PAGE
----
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Phoenician Amphora Production and Distribution in the Southern Levant

A multi-discAlinary investigation into carinated-shoulder amphorae of the Persian period (539-332 BC)

Elizabeth A. Bettles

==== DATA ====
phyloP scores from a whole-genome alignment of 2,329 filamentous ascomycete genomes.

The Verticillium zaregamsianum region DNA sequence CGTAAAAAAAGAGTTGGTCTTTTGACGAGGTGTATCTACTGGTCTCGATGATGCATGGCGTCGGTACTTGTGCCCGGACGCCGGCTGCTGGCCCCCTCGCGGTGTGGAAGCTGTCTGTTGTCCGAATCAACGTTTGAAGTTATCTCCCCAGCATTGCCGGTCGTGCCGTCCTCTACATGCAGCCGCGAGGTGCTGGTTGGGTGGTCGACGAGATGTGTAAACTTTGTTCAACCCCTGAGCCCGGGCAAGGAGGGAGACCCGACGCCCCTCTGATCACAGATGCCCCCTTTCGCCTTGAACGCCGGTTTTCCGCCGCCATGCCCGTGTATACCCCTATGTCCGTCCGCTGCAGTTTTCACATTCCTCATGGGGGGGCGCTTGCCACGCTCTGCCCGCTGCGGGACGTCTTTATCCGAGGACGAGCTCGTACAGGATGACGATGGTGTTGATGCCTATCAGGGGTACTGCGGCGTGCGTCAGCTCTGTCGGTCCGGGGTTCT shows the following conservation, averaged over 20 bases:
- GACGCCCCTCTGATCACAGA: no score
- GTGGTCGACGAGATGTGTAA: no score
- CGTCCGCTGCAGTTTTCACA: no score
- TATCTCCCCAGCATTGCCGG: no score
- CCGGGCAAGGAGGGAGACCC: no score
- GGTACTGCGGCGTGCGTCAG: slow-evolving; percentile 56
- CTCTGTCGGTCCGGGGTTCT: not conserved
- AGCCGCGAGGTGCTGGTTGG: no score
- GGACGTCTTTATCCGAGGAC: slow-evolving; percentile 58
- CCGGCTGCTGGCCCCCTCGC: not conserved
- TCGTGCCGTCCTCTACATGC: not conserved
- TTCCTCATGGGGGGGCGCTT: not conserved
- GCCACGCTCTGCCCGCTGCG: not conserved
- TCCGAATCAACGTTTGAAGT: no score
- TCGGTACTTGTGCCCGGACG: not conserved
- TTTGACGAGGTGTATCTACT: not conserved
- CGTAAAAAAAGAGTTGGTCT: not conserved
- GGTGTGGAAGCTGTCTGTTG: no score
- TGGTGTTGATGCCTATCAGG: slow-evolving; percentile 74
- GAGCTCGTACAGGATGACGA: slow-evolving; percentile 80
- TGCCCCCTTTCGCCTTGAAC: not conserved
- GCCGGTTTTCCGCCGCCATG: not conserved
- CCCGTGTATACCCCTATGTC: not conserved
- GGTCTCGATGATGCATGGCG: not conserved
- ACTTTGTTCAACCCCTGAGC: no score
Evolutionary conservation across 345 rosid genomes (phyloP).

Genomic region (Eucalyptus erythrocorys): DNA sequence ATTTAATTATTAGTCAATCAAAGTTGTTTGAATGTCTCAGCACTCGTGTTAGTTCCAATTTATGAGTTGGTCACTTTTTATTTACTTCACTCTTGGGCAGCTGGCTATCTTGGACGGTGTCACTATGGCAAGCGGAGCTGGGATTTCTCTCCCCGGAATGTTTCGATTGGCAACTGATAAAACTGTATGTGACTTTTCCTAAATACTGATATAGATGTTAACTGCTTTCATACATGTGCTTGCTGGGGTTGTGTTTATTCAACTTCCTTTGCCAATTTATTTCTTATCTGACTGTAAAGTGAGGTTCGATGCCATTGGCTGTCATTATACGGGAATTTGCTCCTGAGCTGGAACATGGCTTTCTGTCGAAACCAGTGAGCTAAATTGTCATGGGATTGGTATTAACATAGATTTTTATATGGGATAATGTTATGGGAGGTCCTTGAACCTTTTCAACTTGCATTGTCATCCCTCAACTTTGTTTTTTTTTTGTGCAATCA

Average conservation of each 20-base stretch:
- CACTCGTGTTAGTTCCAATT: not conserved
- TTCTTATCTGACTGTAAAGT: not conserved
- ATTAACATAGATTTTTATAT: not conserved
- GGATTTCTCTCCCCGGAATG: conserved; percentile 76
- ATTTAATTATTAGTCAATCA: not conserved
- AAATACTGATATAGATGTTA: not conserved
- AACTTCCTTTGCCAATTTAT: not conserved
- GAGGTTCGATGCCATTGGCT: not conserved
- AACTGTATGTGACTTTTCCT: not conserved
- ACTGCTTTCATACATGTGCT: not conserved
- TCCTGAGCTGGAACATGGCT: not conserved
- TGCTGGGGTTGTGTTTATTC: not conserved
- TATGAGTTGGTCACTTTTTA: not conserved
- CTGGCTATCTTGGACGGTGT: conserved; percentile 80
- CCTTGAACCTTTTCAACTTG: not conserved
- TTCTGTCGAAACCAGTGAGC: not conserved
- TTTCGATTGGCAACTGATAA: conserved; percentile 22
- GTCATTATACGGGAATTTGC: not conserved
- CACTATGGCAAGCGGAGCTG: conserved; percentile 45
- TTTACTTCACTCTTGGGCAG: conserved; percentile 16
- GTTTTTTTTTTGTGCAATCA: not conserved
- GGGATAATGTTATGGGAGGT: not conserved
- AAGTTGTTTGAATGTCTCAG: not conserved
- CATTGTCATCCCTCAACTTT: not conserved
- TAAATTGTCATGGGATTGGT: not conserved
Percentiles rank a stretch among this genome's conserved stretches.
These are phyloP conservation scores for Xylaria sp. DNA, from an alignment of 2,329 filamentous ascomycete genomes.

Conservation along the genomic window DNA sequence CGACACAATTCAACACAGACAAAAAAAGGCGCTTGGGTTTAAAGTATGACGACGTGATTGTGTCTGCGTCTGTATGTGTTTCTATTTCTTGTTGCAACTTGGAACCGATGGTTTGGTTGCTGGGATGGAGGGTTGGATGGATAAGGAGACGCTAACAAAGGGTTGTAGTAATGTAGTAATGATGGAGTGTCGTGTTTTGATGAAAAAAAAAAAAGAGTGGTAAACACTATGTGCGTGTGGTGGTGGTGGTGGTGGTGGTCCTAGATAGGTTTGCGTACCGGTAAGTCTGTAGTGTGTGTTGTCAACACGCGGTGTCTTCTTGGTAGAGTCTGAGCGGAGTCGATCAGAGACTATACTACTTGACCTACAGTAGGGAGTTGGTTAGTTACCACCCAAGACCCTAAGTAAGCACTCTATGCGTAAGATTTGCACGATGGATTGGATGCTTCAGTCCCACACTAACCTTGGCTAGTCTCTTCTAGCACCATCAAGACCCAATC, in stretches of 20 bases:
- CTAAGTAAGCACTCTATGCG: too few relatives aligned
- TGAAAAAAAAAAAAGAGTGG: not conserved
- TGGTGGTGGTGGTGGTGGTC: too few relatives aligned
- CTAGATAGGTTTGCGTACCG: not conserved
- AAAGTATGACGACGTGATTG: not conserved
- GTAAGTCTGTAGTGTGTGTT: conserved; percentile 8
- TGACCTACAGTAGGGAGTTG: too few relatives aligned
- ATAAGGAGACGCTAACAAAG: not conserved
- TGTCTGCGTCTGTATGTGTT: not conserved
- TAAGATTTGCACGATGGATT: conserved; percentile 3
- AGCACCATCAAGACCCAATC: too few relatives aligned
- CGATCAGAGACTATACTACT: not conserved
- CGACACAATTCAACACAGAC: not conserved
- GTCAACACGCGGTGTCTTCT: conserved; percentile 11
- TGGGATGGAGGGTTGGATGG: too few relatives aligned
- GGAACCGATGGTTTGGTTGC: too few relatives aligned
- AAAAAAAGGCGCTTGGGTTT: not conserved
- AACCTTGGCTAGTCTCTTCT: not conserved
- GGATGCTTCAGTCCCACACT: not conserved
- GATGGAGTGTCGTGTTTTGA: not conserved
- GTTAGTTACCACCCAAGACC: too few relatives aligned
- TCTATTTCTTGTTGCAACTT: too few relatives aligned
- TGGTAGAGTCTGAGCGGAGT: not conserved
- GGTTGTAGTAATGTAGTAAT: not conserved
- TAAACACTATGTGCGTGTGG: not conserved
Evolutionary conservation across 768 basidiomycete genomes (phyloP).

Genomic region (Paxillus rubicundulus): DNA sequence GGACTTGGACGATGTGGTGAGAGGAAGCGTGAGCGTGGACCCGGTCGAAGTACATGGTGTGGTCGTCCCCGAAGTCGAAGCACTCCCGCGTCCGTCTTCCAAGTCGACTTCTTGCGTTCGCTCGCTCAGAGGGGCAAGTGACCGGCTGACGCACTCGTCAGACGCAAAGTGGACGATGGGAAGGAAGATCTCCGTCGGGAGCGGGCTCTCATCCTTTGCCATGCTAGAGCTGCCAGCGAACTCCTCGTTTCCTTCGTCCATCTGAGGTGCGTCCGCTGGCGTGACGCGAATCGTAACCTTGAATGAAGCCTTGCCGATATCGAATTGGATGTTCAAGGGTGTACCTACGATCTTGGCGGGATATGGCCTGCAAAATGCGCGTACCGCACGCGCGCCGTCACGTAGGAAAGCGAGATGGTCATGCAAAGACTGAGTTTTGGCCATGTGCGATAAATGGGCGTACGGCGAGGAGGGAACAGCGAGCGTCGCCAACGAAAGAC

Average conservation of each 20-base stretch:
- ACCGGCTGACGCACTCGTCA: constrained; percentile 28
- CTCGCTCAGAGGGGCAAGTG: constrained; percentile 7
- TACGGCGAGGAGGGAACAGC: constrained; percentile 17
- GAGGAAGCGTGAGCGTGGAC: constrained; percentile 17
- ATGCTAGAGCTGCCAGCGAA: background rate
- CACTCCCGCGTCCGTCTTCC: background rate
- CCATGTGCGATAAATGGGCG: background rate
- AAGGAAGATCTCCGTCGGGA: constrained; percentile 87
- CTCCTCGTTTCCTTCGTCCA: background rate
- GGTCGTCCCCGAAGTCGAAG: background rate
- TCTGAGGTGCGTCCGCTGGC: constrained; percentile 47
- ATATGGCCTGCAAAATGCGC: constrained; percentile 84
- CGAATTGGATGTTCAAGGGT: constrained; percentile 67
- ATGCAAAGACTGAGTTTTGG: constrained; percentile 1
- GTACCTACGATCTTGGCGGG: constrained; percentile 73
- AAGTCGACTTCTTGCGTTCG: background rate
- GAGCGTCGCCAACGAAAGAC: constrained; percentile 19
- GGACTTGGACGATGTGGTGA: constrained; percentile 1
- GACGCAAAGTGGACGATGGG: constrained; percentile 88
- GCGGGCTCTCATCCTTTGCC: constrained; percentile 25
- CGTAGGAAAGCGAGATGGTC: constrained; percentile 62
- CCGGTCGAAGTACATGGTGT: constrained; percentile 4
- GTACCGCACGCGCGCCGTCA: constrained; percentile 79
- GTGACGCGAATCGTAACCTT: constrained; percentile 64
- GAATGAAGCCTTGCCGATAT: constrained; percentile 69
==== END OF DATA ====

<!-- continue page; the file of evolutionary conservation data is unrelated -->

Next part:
The primary aim of this monograph is to use one commodity type, the carinated-shoulder amphora, to investigate the level of centralisation and modes of production and distribution in southern Phoenicia (i.e. the city-states of Tyre and Sidon) when the region was under Persian (Achaemenid) imperial hegemony (539-332 BC). The second is to set the research findings into a broader socio-cultural context, viewing the amphorae as containers of wine, and the impact on the production and distribution of these amphorae as Persian imperial attitudes towards, and patterns of consumption of, wine. To determine whether these amphorae may be of southern Phoenician manufacture the author analyses petrographically the fabric of 307 amphorae gathered from 21 sites in thecoastal areas of southern Lebanon and Israel, and assesses to what extent the raw materials in the fabrics may be consistent with the geological formations in this region. She goes on to present a typology of carinated-shoulder amphorae of proposed southern Phoenician manufacture using an innovative technique, the ‘envelope’ method. This technique produces a typology which is repeatable and verifiable. An intra-regional analysis of the manufacture of these amphorae is conducted, assessing through the application of theoretical models to what extent production was centralised at this period. The study examines data which indicates the presence on a particularly significant amphora manufacturing centre in the region, and then attempts to identify the mechanism whereby amphorae were dispersed throughout the region, whether it was attached, independent, or whether both mechanisms could have existed simultaneously. Again, by applying theoretical models, the author attempts to determine to what degree amphoradistribution was regionally integrated, and whether nodes of distribution existed which facilitated their dispersal. Finally, the work investigates from epigraphic and documentary sources, the role of wine in Persian culture, the quantities in which it was consumed and the wine preferences of the Persian elite, exploring what impact these factors may have had on the production and distribution of carinated-shoulder amphorae.